Do you need one more hour in the day?
Get up an hour earlier and drink your first cup of coffee or tea while working on your emails, responding to emails, and posting to forums on the internet.
The fact is that time is a limited resource that is in high demand. We all have the same amount of it.
But while some of us have created the time for the activities we enjoy, others have let the incessant demands, pressures, and obligations of life control their schedules.
The first step to freeing up your time is to sit back and evaluate your life.
You must set aside at least one hour.
Better would be a few hours or half a day.
A full day would be fantastic.
Even better would be a weekend, albeit this is not always feasible for most people.
Use this period of time to step back and consider your life.
The first step is taking some time to stop, reflect, and make plans. We'll look at some of these things in the items that follow.
Keeping track of your activities and time is the most important aspect.
You can do it the old-fashioned way with a notepad and a pen, or you can embrace technology and use one of the many online time tracking apps.
Keep a record of everything you do and every hour.
How many bathroom breaks did you take, how much time did you spend catching up on emails, and how much time did you spend lazily scrolling through social media during your lunch break?
What are you wasting your time on that isn't on your essential list?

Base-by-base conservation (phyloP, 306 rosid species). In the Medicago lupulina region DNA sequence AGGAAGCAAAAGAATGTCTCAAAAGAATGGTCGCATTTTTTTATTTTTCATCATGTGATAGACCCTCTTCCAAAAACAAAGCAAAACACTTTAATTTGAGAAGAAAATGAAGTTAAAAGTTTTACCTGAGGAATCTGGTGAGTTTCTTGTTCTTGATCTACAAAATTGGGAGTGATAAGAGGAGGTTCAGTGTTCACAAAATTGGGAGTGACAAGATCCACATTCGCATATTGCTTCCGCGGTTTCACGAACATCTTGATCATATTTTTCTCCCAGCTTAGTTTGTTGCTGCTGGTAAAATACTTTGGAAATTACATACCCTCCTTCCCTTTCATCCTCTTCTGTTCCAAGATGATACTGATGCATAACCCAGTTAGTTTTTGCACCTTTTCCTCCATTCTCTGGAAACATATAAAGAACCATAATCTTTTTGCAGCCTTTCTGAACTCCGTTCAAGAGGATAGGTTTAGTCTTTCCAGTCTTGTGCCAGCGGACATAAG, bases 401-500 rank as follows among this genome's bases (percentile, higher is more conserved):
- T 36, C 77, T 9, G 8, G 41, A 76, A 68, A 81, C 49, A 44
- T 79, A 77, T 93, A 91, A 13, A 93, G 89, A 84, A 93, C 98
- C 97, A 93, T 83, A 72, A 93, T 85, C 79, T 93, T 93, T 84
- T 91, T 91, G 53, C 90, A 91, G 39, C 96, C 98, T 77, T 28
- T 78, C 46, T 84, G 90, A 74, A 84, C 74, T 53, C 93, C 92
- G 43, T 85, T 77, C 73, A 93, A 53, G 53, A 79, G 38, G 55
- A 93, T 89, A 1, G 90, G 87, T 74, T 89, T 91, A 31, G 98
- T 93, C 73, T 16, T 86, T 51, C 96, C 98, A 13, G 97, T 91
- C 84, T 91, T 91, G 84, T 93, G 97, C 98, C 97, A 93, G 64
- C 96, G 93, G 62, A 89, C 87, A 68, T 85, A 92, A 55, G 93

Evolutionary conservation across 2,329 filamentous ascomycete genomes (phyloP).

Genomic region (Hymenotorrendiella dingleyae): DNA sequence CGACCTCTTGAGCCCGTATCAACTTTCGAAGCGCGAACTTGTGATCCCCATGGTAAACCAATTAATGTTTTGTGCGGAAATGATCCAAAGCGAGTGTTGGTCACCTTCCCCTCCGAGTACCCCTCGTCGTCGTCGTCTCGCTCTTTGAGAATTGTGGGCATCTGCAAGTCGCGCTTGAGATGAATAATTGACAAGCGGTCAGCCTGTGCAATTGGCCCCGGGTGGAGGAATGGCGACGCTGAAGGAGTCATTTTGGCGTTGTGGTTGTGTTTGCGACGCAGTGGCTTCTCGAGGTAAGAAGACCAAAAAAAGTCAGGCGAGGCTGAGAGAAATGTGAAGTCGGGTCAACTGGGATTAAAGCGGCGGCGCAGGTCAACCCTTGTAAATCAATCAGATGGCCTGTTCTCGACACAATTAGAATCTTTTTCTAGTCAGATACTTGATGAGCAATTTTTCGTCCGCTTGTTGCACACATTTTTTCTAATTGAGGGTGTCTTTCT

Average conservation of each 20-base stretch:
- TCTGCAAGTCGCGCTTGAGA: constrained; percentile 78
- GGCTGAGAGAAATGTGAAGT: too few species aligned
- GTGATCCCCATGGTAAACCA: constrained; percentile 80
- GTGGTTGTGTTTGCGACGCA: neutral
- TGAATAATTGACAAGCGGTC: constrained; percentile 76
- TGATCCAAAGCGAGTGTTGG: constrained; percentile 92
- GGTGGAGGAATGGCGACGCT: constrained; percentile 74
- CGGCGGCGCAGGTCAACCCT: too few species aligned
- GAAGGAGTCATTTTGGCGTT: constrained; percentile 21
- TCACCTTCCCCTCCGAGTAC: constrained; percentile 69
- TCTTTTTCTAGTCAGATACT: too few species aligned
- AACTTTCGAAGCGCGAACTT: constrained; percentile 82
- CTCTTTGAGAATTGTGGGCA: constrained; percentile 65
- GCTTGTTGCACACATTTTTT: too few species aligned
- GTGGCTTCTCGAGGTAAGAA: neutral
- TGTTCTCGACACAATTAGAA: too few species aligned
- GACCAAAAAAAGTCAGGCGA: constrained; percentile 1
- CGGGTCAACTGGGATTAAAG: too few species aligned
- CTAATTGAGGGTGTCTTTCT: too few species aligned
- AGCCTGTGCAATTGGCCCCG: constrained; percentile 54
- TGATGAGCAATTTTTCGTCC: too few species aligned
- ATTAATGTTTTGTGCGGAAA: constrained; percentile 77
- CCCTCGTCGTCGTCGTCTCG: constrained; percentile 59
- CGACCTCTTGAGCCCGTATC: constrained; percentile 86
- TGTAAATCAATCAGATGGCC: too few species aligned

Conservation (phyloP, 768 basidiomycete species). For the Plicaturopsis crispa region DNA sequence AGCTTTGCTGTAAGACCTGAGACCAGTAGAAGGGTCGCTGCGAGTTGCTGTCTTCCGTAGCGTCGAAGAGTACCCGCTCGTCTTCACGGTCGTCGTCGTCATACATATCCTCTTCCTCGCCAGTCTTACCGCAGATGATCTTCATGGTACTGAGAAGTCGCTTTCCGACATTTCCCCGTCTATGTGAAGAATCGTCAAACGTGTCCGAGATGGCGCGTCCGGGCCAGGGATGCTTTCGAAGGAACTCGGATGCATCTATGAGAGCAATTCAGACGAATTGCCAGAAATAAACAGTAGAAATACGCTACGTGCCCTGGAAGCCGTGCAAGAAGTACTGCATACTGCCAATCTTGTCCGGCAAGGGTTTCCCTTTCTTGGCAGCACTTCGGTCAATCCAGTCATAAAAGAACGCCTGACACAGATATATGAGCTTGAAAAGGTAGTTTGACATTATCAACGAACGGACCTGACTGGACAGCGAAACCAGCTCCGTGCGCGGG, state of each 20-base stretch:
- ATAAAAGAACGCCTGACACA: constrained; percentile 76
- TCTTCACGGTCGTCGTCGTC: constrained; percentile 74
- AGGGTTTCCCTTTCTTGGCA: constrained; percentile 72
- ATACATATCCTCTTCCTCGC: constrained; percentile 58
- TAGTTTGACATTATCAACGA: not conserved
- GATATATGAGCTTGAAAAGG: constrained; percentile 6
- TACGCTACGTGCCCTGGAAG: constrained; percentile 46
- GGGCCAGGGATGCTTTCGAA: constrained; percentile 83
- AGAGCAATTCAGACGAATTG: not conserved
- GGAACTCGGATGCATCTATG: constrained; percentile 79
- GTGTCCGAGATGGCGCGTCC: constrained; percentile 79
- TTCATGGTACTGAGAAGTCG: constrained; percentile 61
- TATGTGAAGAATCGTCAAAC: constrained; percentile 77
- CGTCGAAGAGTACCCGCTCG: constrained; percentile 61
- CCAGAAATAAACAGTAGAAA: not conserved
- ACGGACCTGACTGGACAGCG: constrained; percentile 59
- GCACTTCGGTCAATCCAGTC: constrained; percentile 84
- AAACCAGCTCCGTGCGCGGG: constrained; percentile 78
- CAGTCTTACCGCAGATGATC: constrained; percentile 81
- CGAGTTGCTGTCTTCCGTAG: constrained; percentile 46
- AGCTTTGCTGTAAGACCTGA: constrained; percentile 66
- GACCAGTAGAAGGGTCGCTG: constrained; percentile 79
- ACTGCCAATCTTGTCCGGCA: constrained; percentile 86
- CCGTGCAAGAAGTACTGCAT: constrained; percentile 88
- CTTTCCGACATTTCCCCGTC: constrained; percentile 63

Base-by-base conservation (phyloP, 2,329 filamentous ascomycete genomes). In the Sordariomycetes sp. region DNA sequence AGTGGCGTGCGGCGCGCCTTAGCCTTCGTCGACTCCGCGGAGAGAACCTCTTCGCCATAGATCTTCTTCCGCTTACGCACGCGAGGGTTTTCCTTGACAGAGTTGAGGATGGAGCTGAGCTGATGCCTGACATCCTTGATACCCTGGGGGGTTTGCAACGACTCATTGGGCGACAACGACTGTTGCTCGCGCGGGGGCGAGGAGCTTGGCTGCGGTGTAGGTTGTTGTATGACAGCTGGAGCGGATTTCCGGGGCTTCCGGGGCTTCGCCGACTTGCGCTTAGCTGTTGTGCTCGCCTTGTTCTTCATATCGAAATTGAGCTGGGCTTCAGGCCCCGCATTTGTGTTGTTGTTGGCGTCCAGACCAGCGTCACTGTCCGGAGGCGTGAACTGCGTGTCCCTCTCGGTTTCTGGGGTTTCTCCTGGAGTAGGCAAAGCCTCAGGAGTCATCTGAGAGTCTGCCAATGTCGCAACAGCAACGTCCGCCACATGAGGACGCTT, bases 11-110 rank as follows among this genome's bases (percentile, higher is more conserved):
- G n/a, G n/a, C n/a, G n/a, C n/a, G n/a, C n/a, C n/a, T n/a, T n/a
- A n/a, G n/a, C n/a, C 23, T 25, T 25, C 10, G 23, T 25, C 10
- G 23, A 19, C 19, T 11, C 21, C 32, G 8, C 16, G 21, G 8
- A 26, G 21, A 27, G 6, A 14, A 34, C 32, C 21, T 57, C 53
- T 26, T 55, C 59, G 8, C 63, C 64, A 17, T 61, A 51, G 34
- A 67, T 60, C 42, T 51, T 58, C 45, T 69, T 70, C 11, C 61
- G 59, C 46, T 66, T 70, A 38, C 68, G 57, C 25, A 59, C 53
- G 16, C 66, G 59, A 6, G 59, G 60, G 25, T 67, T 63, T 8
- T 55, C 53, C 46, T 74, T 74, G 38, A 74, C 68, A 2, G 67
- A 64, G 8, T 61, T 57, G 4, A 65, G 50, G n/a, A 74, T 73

Take a close look at these items and consider whether they are necessary or if there are ways to reduce, minimize, or eliminate them.
Sometimes you do things because you believe they are necessary, but if you think about it, you can find ways to eliminate them from your life.
Determine what you do simply to waste time, perhaps surfing certain websites, watching TV, talking a lot at the water cooler, and so on.
You'll want to cut back on these time-wasters to make room for the more important things, the things that make you happy and that you enjoy doing.
A specific period of time designated for uninterrupted productive work on a topic or project is known as focus time.
You may prioritize the chores that need your full focus to generate high-quality results using this time management technique.
Schedule time on your calendar for heads-down work, whether you're a manager or a maker who has to spend time writing, coding, creating, or researching. This will not only help you get it done but will get it done faster and with fewer distractions.
Create a to-do list for all the significant things you set out to accomplish, then cross off items as you complete them to track your personal productivity levels.
Consequently, if you manage to successfully accomplish three out of five activities on your to-do list, your personal productivity levels are quite productive.
You'll be looking for methods to make time available as you sit down and consider your life and what you want to do versus what you really do.
It's imperative that you take a blank weekly plan and allot blocks for the things you enjoy, the ones on your necessities list.
What time will you work out, for instance, if you want to?
Put the time slots on your calendar and designate them as your week's most crucial appointments.
However, bear in mind that personal productivity applies to all of your goals, not just those related to work.
The same approach should be used to assess your weekend productivity if you want to deep clean your home.
Plan the rest of your time around these intervals.